Opinion: How the oil price fall drives the NZ$

Opinion: How the oil price fall drives the NZ$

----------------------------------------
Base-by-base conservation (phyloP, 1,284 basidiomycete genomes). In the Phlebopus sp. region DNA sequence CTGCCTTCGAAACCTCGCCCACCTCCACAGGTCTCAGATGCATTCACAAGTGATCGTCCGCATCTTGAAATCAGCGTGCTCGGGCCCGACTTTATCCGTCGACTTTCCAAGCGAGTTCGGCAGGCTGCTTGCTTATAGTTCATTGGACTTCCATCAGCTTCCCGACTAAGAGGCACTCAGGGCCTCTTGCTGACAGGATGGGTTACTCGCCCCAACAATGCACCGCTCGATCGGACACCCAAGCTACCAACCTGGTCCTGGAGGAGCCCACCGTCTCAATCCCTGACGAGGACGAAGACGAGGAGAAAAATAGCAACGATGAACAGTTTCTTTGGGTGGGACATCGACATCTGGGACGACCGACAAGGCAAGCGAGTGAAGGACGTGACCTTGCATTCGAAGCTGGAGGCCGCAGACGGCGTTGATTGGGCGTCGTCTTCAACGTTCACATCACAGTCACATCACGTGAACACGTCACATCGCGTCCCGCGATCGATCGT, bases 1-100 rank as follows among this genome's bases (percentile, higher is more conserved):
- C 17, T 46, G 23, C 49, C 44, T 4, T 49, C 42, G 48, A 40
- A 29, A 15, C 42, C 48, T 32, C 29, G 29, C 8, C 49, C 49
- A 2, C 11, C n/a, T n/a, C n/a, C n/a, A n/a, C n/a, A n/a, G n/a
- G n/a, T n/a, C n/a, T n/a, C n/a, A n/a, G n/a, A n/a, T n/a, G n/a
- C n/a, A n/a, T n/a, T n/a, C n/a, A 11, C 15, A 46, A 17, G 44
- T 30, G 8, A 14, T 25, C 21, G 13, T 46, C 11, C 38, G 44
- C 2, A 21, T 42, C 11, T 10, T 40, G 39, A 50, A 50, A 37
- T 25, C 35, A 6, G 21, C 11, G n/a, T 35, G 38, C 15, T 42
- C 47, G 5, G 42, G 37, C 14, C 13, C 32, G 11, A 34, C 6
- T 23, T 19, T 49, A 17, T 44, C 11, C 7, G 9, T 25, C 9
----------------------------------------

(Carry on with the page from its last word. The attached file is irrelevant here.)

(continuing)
By BNZ Currency Strategist Danica Hampton BNZ Currency Strategist Danica HamptonThe NZD/USD slipped lower on Friday night, falling from above 0.7200 to nearly 0.7080, pressured by a rebound in the USD. The USD was sent higher by evidence that growth outside of the US is struggling and by a drop in crude oil prices. GBP/USD fell sharply from 1.8750 to 1.8500 after UK GDP was revised down from 0.2%q/q to zero. Meanwhile, crude oil prices fell $6.50 to below US$115/barrel following news that Russia was withdrawing troops from Georgia. Comments from Fed Chairman Bernanke, which implied the Fed was in no hurry to raise interest rates, helped underpin both US equities and the USD. With only second tier data due out of NZ this week, we suspect the NZD will be largely driven by USD sentiment. That said, keep an eye on NZD/AUD this week. Should the partial GDP indicators due across the Tasman suggest the Australian economy held up okay in Q2, we may see renewed downward pressure on this cross. Globally, the USD recovery was threatened last week by a sharp slide in crude oil prices and worries about the US financial sector. While the damage to the USD was limited by news that growth elsewhere in the world is also slowing sharply, unless this week’s US data shows some stabilisation, the USD may well struggle to extend its recent gains near-term. The NZD/USD is currently trading comfortably within the 0.7050-0.7250 “fair value” range implied by our short-term valuation model (which is based on NZ-US interest rate spreads, NZ commodity prices and risk appetite). This suggests we’ll need to see fresh impetus either in way of very soft NZ data or a sharp change in USD sentiment to push the currency out of its recent ranges. Over the coming week, we look for the NZD/USD to spend most of its time consolidating within a familiar 0.7000-0.7200 range. The USD strengthened against the major currencies on Friday night, thanks to a retreat in crude oil prices and evidence that growth outside of the US is struggling. The USD strength was kicked off by GBP/USD, which skidded sharply, from above 1.8750 to 1.8500, following downward revisions to UK GDP. Q2 GDP was revised down from +0.2%q/q to zero, ending the run of 63 consecutive quarters of economic growth. News that Russian troops were starting to pull out of Georgia saw crude oil prices slide, from above US$121 to below US$115/barrel, and this helped knock EUR/USD from nearly 1.4900 to below 1.4775. Comments from Fed Chairman Bernanke, suggesting the FOMC were in no hurry to hike interest rates, underpinned US equities and also helped bolster USD sentiment. There is a lot of key US data to be released over the next two weeks. Monday and Tuesday sees the release of US existing and new homes sales. Also on tap for next week will be Consumer confidence, Case-Shiller House Price Index and FOMC Minutes on Tuesday, Durable Goods on Wednesday and GDP on Thursday. As the US economy comes under further scrutiny we may see investors question the recent USD strength. However, we continue to think the recent rebound in the USD is less about perceptions the US economy is on the mend, and more about increasing evidence growth elsewhere in the world is deteriorating as fast as or faster than that in the US. The Eurozone economy is already halfway to a formal recession with a -0.2% q/q drop in GDP in Q2 and the optimism of the ECB looks increasingly misplaced. More timely surveys of manufacturing and services activity reveal further weakness in July, while consumer confidence and spending continues to slow rapidly. This week sees the final estimate of German Q2 GDP and the German IFO business survey should provide clues on whether the German economy will contract further in Q3. The recent slide in EUR/USD has come during the European vacation season, which suggests many market participants – both institutional and corporate – will not yet have had time to react and adjust their investment and hedging strategies. While many investors are now hoping for a bounce in order to establish short EUR positions, or buy forward USD, we suspect 1.5000 will be a struggle in the absence of a further stock market plunge or a disastrous US non-farm payrolls number (due September 5). * Danica Hampton is BNZ’s Currency Strategist. All of the research produced by the BNZ Markets team of economists is available here.

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